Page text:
What is Sauvignon Blanc Wine?

Sauvignon Blanc is a white wine grape variety that is most often used to produce dry white wines. Light and refreshing, it’s unique in that its flavor sets it apart from most other white wine grape varieties.

Although climate and terroir for Sauvignon grown throughout the world can have a huge impact on flavor, there are some general commonalities.

Sauvignon Blanc tasting notes are most commonly associated with tropical, tree, and citrus fruit. Specifically, flavor nuances of dates, papaya, melon, and notes of herbs or dry underbrush are most present when the wine comes from a cooler climate.

If exposed to oak, you may notice bits of English pudding, custard, and vanilla. While it’s probably most well known for being the preferred white wine grape variety in the Bordeaux region of France and the Loire Valley – New World wine growing regions such as Napa Valley, Sonoma County and New Zealand are producing sensual Sauv’s as well.

In addition, Sauvignon Blanc is famously used as part of the blend for making the sweet dessert wine in Bordeaux, called Sauternes.

Sauvignon Blanc Wine Calories and Nutrition Facts

One 5 ounce glass of Sauvignon Blanc will range between 130 and 135 calories. It can occasionally contain more alcohol, than say, a Pinot Grigio – which results in a slightly higher calorie count. ABV in a bottle of Sauv Blanc can range between 12.5% – 14.5%.

RELATED: The Many Flavors of Sauvignon Blanc

Terroir and Climate

This grape variety can grow in both cool and warm climates within a variety of soil compositions. That makes it a bit complex. For instance, in New Zealand, Sauvignon Blanc is drastically affected by the type of soil it’s grown in.

“Thicker,” more dense soil compositions tend to bring out more earth and herbal flavors, while “thinner,” more aerated soils tend to produce less herbaceous and more tropical Sauvignon Blanc’s.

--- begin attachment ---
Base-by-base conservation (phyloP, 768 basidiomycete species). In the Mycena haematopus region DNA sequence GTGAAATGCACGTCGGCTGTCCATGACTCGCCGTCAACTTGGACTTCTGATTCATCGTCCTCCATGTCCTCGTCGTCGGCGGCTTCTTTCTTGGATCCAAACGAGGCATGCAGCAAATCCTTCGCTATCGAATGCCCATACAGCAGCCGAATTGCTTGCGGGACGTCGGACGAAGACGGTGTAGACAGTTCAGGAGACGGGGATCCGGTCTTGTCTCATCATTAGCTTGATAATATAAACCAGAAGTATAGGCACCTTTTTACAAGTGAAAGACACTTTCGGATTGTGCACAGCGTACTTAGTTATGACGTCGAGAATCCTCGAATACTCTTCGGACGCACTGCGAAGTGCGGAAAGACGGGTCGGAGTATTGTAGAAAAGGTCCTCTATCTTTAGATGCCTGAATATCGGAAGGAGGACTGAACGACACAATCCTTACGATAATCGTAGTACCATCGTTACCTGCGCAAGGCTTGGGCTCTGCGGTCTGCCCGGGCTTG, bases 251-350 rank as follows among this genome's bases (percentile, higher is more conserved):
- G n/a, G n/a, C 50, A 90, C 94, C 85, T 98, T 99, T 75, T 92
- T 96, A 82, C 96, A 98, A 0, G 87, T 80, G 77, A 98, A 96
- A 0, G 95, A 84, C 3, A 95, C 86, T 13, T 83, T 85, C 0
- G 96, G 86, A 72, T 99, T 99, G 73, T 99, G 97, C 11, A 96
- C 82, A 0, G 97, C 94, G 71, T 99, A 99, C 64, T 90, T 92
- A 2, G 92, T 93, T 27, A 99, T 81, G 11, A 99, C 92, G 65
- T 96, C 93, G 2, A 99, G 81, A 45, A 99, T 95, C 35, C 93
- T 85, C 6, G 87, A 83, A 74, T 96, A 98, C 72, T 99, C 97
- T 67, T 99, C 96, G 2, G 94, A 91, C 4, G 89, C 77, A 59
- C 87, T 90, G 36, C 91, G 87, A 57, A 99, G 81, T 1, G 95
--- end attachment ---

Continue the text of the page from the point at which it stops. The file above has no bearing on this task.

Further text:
Compound these soil variations with different climates and this grape variety gets even more intricate. Cooler climates also bring out more earth, herb and citrus, while warmer climates bring out more tropical and tree fruit flavors.

Excessive warmth during the growing season can force these late budding, early ripening grapes to over-ripen. Over-ripe Sauvignon Blanc will lack aromatics, acid, and flavoric depth.

Learn About These Other Wine Grape Varieties

Chenin Blanc
Petit Verdot
Pinot Grigio
Pinot Meunier

Written By Greig Santos-Buch

Greig Santos-Buch is a Co-Founder at Winetraveler.com and a WSET 2 Merit wine writer. He works with several brands focusing on experiential and immersive-style travel. In his spare time, you can find him hiking with a bottle of Cabernet Franc in his backpack or scuba diving trying to talk a reef shark into trying Swiss wine.

Get Articles Like These Directly in Your Inbox!

Subscribe to Winetraveler and receive notifications when new articles are published.


Tropical, Tree & Citrus (Fig, Melon, Lemon-Lime, White Peach, Dates, Raisin, Orange, Papaya, Grapefruit)

  • Oaked Sauvignon Blanc: English Pudding, Vanilla Custard, Toast

Earth & Mineral Notes

Underbrush, Crushed Clay, Dry Herbs

Additional Complexities

Tumbleweed, Fresh Cut Grass, Geranium, Fresh Can of Tennis Balls, Smoke, White Asian Spice, Green Bell Pepper

Structure & Body

Body Light-Medium

Sugar Dry

Tannins Light

Acid Medium-Plus

Alcohol Medium-Plus (12.5%-14.5% ABV)

Finish Finish: Bright, Medium

Fish, Sushi, Shell Fish, Grilled Chicken, Grilled Vegetables

This grape variety pairs incredibly well with sushi. The light, crisply refreshing tropical fruits and subtle herbs play well with fish crafted with similar toppings and sauces. Your fish doesn't need to be raw, though. We recently had a beautiful New World Sauvignon Blanc with crisp oysters drizzled with spicy aioli and mango-poblano pico. It's also worth sampling along side lemon-butter scallops or steamed mussels. If you're drinking a Sauvignon Blanc that's been aged in oak, try something a bit heavier to accent the vanilla creme and toasted flavors. Grilled chicken with grilled veggies, chicken francaise, or lemon-lime cilantro cream mani mahi (or swordfish) will pair nicely.

Leave a Comment, Ask a Question or Share a Review

One Comment

  1. Wine traveller, you have probably left out one of the most prominent wine regions in the World – South Africa .
    The Sauvignon Blanc’s produced in the varied terroir’s on offer in South Africa are superb and superior .

Send this to a friend